When the 2019 AL and NL Cy Young award winners are announced Wednesday evening, the winner won’t be a Latino, nor will a Latino finish in the top three of either ballot.
Unfortunately, 2019 is not an anomaly. In fact, it’s part of a growing trend within the league. Long gone are the days of Latino aces in Pedro Martínez and Fernando Valenzuela and even more recently with Johan Santana and Félix Hernández.
Hernández owns the title of being the last Latino to win the Cy Young in 2010. Martínez is the last Latino in the NL to receive the award in 1997.
In many ways, the Latino ace simply does not exist. Sure, many teams have a Latino staff ace, but there is no true league-wide ace, like former Astro and AL Cy Young finalist Gerrit Cole.
Of the major counting stats utilized to determine annual winners (ERA, innings pitched, wins, strikeouts and WAR), Latinos only chart in two of those categories, wins and WAR; and if last year is any indication, wins are the least valuable stat in determining overall pitcher value. More so, Eduardo Rodríguez’s WAR varies between FanGraphs, 3.7 fWAR, and Baseball-Reference, 6.0 bWAR, making his candidacy a contestable subject.
To recap, Luis Severino, who spent half of 2018 as the AL frontrunner before a combination of fatigue and reported tipped pitches ended his candidacy, opened the 2019 season on the IL.
The two-time All-Star was scratched from his first spring training start with discomfort, which later became right shoulder inflammation and then eventually a lat strain, all of which kept him off of the mound until August. When he did return, he was good for just three starts.
Severino’s fill-in, Domingo Germán, pitched well and immediately cemented himself as the staff No. 1 and potential Cy Young nominee. For much of the season, he led the league in wins and had a respectable 3.67 ERA at the All-Star break with 83 strikeouts in 14 games.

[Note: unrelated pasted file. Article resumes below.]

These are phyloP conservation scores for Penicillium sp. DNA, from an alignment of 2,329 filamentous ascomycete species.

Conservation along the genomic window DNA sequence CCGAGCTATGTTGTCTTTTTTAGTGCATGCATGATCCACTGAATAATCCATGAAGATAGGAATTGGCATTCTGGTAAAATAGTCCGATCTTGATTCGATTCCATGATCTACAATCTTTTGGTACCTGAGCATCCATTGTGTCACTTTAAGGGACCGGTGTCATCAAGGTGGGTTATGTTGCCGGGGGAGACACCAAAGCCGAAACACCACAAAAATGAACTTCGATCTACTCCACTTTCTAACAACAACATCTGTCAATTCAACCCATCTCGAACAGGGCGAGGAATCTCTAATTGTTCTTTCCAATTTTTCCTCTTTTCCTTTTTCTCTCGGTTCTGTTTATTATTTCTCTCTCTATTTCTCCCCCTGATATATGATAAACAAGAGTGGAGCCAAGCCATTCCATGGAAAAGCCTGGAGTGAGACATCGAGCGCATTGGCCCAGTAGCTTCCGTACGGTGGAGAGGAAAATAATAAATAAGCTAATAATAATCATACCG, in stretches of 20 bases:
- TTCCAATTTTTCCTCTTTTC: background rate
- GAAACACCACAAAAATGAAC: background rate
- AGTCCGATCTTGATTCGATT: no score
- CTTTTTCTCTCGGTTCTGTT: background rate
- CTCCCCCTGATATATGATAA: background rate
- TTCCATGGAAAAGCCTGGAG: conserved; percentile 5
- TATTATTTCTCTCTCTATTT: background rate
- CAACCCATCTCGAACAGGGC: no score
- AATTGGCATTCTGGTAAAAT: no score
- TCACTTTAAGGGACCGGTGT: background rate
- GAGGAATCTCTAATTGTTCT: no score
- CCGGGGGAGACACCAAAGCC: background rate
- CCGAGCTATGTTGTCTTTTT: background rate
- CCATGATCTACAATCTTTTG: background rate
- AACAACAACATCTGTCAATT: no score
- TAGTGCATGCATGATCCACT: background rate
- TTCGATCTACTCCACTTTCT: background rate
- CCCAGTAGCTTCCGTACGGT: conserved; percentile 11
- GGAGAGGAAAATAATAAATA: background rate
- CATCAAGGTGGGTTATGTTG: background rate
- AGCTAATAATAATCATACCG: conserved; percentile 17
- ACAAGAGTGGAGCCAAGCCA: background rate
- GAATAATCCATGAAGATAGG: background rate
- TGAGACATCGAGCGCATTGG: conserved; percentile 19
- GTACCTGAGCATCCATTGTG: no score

German saw his season end from the sideline after being placed on administrative leave under the Joint MLB-MLBPA Domestic Violence Policy. His immediate future is not yet known.
Elsewhere, José Berríos pitched well with a 14-8 record and 3.68 ERA and the same can be said for Luis Castillo at 15-8 and a 3.40 ERA. However, in a league featuring world eating pitchers like Cole and Jacob deGrom, good is simply not enough.
It can be argued that future Latino aces have since become bullpen mainstays. Of the 10 league-wide leaders in saves, five of them are Latino.
The Tampa Bay Rays and their bullpen-first strategy rode a bevy of Latinos, including Diego Castillo, Emilio Pagán, Yonny Chirinos and José Alvarado, to a winner-take-all Game 5 against the Houston Astros in the American League Division Series.
In Flushing, the New York Mets mortgaged some of their top prospects in order to obtain Puerto Rican closer Edwin Díaz, who saved a league-leading 57 games for the Seattle Mariners in 2018.
Budding superstar Julio Urías of the Los Angeles Dodgers only started eight games and instead factored into the team’s bullpen. Urias also spent 20 games suspended in violation of the league’s domestic violence policy.
St. Louis Cardinals right-hander Carlos Martínez found himself moved from a cost-efficient starter to an $11 million bullpen option.
Perhaps most emblematic of the death of the Latino ace was Hernández’s final outing in a Mariners uniform.
Hernández, the most dominant Latino starter of this decade and the last to obtain a year-end award, pitched a finale that felt more like a drawn-out retirement ceremony than a thank you.
Yet, despite the absence of an ace in 2019, there is hope for the future.
Sinaloan José Urquidy of the Houston Astros finished the month of September splitting his time between the bullpen and as a starter, having only given up three earned runs in 18 innings of work.
In the postseason, Urquidy turned heads when he became just the third Mexican-born pitcher to start a World Series game behind Jaime García and Fernando Valenzuela. Urquidy twirled five innings of shutout baseball to help propel the Astros to a Game 4 victory. The win made Urquidy just the second Mexican-born starting pitcher to win a World Series game and third pitcher overall.
Elsewhere, Yankees young phenom Deivi García saw his prospect stock rise after posting a 1-2-3 scoreless first inning in the All-Star Futures Game. The 20-year-old was immediately promoted to Triple-A with the goal of him joining the Yankees next season in full bloom.
Jesus Luzardo, who became the first native Peruvian to pitch in the majors, pitched to a 1.50 ERA with 16 strikeouts across six appearances.
Pitching from behind in the AL Wild Card Game, Luzardo turned in three scoreless innings mixing in his sinker (95.9 mph) and four-seam fastball (96.8 mph). He stymied Rays batters and gave a glimpse of what is possible next season.
So, sure 2019 may not have featured a bonafide ace, but 2020 has the potential to change that.
Featured Image: Jean Fruth